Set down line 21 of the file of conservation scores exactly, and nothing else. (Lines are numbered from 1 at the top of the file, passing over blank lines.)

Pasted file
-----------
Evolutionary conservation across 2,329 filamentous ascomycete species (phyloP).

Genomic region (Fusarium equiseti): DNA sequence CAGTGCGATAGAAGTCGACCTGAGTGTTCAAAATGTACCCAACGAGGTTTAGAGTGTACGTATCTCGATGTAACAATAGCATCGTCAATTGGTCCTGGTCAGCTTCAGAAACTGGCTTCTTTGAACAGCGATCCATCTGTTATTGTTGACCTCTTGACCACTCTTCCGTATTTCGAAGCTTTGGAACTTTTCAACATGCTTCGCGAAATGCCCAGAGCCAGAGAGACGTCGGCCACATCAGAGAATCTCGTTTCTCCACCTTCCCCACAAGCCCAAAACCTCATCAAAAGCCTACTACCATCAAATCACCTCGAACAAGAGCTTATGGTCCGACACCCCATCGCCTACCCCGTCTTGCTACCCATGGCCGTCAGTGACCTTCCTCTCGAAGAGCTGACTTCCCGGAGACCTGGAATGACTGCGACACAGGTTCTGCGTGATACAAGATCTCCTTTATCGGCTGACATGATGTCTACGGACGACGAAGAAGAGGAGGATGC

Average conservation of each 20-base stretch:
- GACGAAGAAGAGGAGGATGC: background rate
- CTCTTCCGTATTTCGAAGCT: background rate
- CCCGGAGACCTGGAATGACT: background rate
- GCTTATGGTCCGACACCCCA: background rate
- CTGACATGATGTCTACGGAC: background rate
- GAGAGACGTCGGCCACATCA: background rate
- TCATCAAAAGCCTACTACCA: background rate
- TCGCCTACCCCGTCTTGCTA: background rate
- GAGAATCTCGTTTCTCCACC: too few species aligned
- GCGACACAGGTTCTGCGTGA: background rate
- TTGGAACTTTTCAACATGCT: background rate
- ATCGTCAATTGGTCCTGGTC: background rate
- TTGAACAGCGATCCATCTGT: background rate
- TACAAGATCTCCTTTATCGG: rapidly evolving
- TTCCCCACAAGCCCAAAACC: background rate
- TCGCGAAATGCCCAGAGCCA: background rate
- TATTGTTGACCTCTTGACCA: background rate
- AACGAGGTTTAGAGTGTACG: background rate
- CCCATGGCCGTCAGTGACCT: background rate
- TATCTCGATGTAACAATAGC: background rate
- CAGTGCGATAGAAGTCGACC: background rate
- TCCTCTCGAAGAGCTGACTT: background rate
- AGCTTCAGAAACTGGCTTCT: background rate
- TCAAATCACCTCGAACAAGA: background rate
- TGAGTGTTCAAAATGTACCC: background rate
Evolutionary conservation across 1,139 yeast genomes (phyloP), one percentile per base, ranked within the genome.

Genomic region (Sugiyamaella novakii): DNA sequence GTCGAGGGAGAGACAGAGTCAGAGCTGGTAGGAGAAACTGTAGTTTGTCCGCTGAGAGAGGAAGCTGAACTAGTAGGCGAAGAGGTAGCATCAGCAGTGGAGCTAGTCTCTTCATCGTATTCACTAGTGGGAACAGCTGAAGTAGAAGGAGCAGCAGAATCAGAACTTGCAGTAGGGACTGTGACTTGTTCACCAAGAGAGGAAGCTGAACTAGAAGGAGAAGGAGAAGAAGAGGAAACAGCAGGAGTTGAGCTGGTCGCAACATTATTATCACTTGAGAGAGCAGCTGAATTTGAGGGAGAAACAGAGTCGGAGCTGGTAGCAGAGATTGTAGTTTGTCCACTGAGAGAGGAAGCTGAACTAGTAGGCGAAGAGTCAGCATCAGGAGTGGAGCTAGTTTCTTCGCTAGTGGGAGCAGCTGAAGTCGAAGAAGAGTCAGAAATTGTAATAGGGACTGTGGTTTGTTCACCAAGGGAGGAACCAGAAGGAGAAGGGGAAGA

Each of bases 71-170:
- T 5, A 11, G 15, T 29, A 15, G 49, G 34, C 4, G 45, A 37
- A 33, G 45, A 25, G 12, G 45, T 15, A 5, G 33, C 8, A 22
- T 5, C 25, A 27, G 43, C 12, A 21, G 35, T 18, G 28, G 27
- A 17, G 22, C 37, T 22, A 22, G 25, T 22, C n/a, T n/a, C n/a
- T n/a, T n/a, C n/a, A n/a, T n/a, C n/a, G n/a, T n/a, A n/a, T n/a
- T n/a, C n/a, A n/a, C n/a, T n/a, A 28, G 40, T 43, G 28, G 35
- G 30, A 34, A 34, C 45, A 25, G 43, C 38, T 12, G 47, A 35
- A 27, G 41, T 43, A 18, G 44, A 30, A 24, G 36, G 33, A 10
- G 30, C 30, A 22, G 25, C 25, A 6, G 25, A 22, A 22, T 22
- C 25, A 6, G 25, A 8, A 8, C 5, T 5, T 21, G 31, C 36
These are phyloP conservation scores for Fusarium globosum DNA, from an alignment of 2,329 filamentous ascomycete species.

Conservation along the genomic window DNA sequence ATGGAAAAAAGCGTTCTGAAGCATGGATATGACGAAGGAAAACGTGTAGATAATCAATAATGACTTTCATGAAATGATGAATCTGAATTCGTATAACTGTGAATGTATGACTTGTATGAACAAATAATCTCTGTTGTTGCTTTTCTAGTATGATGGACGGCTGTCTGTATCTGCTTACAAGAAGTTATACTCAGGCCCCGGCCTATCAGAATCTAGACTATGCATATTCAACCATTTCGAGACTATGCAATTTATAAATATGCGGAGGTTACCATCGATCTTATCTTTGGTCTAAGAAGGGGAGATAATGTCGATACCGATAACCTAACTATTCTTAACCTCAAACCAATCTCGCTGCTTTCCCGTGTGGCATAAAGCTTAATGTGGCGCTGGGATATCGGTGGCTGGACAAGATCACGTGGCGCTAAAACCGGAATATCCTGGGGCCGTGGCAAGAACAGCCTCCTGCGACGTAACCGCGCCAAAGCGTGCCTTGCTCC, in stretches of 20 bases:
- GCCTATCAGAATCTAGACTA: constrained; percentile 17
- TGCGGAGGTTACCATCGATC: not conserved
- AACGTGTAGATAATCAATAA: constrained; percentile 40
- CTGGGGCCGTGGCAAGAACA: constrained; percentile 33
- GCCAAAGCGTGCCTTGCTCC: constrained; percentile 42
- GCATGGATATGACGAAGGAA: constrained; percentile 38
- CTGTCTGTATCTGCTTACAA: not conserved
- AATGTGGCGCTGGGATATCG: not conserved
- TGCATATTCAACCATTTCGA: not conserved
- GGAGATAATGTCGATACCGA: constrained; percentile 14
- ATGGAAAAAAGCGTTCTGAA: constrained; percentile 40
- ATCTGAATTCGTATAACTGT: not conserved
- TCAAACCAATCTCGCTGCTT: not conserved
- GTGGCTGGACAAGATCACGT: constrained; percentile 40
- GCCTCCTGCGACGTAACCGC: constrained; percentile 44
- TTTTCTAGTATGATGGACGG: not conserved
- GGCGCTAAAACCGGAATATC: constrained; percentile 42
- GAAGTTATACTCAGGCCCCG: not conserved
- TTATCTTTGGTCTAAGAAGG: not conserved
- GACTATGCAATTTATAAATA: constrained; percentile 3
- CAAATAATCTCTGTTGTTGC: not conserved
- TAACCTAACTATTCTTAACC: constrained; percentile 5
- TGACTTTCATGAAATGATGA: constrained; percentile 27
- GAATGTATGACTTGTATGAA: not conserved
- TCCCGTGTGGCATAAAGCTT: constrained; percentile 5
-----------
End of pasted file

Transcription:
- AACGAGGTTTAGAGTGTACG: background rate